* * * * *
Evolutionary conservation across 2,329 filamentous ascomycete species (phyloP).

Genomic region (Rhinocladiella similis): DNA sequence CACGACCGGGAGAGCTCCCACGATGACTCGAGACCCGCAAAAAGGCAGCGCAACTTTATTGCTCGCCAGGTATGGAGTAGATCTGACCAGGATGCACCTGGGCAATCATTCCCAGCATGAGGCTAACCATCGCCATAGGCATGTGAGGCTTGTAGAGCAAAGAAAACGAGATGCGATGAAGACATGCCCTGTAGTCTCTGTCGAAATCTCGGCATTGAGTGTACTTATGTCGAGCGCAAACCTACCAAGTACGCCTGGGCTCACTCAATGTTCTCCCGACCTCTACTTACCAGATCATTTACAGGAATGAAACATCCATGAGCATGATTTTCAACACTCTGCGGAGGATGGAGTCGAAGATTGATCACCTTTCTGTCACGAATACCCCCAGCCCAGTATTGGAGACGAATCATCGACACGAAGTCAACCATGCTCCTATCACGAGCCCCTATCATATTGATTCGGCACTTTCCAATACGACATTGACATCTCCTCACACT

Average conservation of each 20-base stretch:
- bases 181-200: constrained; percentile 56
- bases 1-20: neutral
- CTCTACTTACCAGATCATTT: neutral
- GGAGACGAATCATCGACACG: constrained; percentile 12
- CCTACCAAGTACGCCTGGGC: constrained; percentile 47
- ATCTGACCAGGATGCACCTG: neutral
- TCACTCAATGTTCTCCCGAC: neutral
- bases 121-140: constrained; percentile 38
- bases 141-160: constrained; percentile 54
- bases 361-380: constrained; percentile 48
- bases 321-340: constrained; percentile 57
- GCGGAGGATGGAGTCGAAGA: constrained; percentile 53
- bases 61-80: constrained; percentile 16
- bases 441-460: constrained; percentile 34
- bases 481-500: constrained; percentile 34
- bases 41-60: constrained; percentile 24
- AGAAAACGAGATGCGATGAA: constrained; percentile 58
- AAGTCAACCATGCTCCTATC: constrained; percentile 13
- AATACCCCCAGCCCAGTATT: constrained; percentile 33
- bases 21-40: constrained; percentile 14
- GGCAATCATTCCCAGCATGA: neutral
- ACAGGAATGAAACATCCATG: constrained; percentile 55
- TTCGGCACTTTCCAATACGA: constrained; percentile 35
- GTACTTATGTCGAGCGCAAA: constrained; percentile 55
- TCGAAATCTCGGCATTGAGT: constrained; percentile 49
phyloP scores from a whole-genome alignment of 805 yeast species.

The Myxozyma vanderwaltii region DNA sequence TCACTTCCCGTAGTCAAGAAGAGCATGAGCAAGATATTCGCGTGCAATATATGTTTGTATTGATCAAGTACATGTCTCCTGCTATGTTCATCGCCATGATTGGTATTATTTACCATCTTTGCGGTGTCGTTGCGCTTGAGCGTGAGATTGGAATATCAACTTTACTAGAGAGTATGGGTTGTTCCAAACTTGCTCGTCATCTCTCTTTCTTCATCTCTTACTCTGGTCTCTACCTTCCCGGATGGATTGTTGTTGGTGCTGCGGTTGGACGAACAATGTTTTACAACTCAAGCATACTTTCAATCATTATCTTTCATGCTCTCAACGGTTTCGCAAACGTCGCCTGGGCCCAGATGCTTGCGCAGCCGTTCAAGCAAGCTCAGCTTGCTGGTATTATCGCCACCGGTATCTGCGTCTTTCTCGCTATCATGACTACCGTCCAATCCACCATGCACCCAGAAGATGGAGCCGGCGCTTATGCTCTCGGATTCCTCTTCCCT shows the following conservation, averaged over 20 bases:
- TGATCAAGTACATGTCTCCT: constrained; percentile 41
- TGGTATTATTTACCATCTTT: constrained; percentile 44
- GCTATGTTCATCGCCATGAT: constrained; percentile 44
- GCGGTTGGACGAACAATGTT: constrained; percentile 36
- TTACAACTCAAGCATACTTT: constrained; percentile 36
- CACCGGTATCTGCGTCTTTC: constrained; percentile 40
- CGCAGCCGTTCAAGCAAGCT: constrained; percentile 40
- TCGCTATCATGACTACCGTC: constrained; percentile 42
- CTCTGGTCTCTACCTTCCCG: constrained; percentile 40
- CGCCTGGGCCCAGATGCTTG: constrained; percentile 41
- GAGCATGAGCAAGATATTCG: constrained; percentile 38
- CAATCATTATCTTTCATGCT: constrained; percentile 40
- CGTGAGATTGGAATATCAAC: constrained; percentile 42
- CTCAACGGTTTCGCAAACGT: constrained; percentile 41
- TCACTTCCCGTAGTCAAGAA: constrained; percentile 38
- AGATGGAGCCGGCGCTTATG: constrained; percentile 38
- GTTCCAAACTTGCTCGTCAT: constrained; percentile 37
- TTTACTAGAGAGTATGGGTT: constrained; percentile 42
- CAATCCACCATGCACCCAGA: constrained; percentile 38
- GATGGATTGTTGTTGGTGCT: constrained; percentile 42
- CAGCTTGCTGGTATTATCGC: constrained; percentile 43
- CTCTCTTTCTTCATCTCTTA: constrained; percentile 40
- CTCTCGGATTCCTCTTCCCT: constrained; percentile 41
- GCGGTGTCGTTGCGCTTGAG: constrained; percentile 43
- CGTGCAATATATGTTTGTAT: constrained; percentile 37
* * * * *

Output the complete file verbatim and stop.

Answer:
Evolutionary conservation across 2,329 filamentous ascomycete species (phyloP).

Genomic region (Rhinocladiella similis): DNA sequence CACGACCGGGAGAGCTCCCACGATGACTCGAGACCCGCAAAAAGGCAGCGCAACTTTATTGCTCGCCAGGTATGGAGTAGATCTGACCAGGATGCACCTGGGCAATCATTCCCAGCATGAGGCTAACCATCGCCATAGGCATGTGAGGCTTGTAGAGCAAAGAAAACGAGATGCGATGAAGACATGCCCTGTAGTCTCTGTCGAAATCTCGGCATTGAGTGTACTTATGTCGAGCGCAAACCTACCAAGTACGCCTGGGCTCACTCAATGTTCTCCCGACCTCTACTTACCAGATCATTTACAGGAATGAAACATCCATGAGCATGATTTTCAACACTCTGCGGAGGATGGAGTCGAAGATTGATCACCTTTCTGTCACGAATACCCCCAGCCCAGTATTGGAGACGAATCATCGACACGAAGTCAACCATGCTCCTATCACGAGCCCCTATCATATTGATTCGGCACTTTCCAATACGACATTGACATCTCCTCACACT

Average conservation of each 20-base stretch:
- bases 181-200: constrained; percentile 56
- bases 1-20: neutral
- CTCTACTTACCAGATCATTT: neutral
- GGAGACGAATCATCGACACG: constrained; percentile 12
- CCTACCAAGTACGCCTGGGC: constrained; percentile 47
- ATCTGACCAGGATGCACCTG: neutral
- TCACTCAATGTTCTCCCGAC: neutral
- bases 121-140: constrained; percentile 38
- bases 141-160: constrained; percentile 54
- bases 361-380: constrained; percentile 48
- bases 321-340: constrained; percentile 57
- GCGGAGGATGGAGTCGAAGA: constrained; percentile 53
- bases 61-80: constrained; percentile 16
- bases 441-460: constrained; percentile 34
- bases 481-500: constrained; percentile 34
- bases 41-60: constrained; percentile 24
- AGAAAACGAGATGCGATGAA: constrained; percentile 58
- AAGTCAACCATGCTCCTATC: constrained; percentile 13
- AATACCCCCAGCCCAGTATT: constrained; percentile 33
- bases 21-40: constrained; percentile 14
- GGCAATCATTCCCAGCATGA: neutral
- ACAGGAATGAAACATCCATG: constrained; percentile 55
- TTCGGCACTTTCCAATACGA: constrained; percentile 35
- GTACTTATGTCGAGCGCAAA: constrained; percentile 55
- TCGAAATCTCGGCATTGAGT: constrained; percentile 49
phyloP scores from a whole-genome alignment of 805 yeast species.

The Myxozyma vanderwaltii region DNA sequence TCACTTCCCGTAGTCAAGAAGAGCATGAGCAAGATATTCGCGTGCAATATATGTTTGTATTGATCAAGTACATGTCTCCTGCTATGTTCATCGCCATGATTGGTATTATTTACCATCTTTGCGGTGTCGTTGCGCTTGAGCGTGAGATTGGAATATCAACTTTACTAGAGAGTATGGGTTGTTCCAAACTTGCTCGTCATCTCTCTTTCTTCATCTCTTACTCTGGTCTCTACCTTCCCGGATGGATTGTTGTTGGTGCTGCGGTTGGACGAACAATGTTTTACAACTCAAGCATACTTTCAATCATTATCTTTCATGCTCTCAACGGTTTCGCAAACGTCGCCTGGGCCCAGATGCTTGCGCAGCCGTTCAAGCAAGCTCAGCTTGCTGGTATTATCGCCACCGGTATCTGCGTCTTTCTCGCTATCATGACTACCGTCCAATCCACCATGCACCCAGAAGATGGAGCCGGCGCTTATGCTCTCGGATTCCTCTTCCCT shows the following conservation, averaged over 20 bases:
- TGATCAAGTACATGTCTCCT: constrained; percentile 41
- TGGTATTATTTACCATCTTT: constrained; percentile 44
- GCTATGTTCATCGCCATGAT: constrained; percentile 44
- GCGGTTGGACGAACAATGTT: constrained; percentile 36
- TTACAACTCAAGCATACTTT: constrained; percentile 36
- CACCGGTATCTGCGTCTTTC: constrained; percentile 40
- CGCAGCCGTTCAAGCAAGCT: constrained; percentile 40
- TCGCTATCATGACTACCGTC: constrained; percentile 42
- CTCTGGTCTCTACCTTCCCG: constrained; percentile 40
- CGCCTGGGCCCAGATGCTTG: constrained; percentile 41
- GAGCATGAGCAAGATATTCG: constrained; percentile 38
- CAATCATTATCTTTCATGCT: constrained; percentile 40
- CGTGAGATTGGAATATCAAC: constrained; percentile 42
- CTCAACGGTTTCGCAAACGT: constrained; percentile 41
- TCACTTCCCGTAGTCAAGAA: constrained; percentile 38
- AGATGGAGCCGGCGCTTATG: constrained; percentile 38
- GTTCCAAACTTGCTCGTCAT: constrained; percentile 37
- TTTACTAGAGAGTATGGGTT: constrained; percentile 42
- CAATCCACCATGCACCCAGA: constrained; percentile 38
- GATGGATTGTTGTTGGTGCT: constrained; percentile 42
- CAGCTTGCTGGTATTATCGC: constrained; percentile 43
- CTCTCTTTCTTCATCTCTTA: constrained; percentile 40
- CTCTCGGATTCCTCTTCCCT: constrained; percentile 41
- GCGGTGTCGTTGCGCTTGAG: constrained; percentile 43
- CGTGCAATATATGTTTGTAT: constrained; percentile 37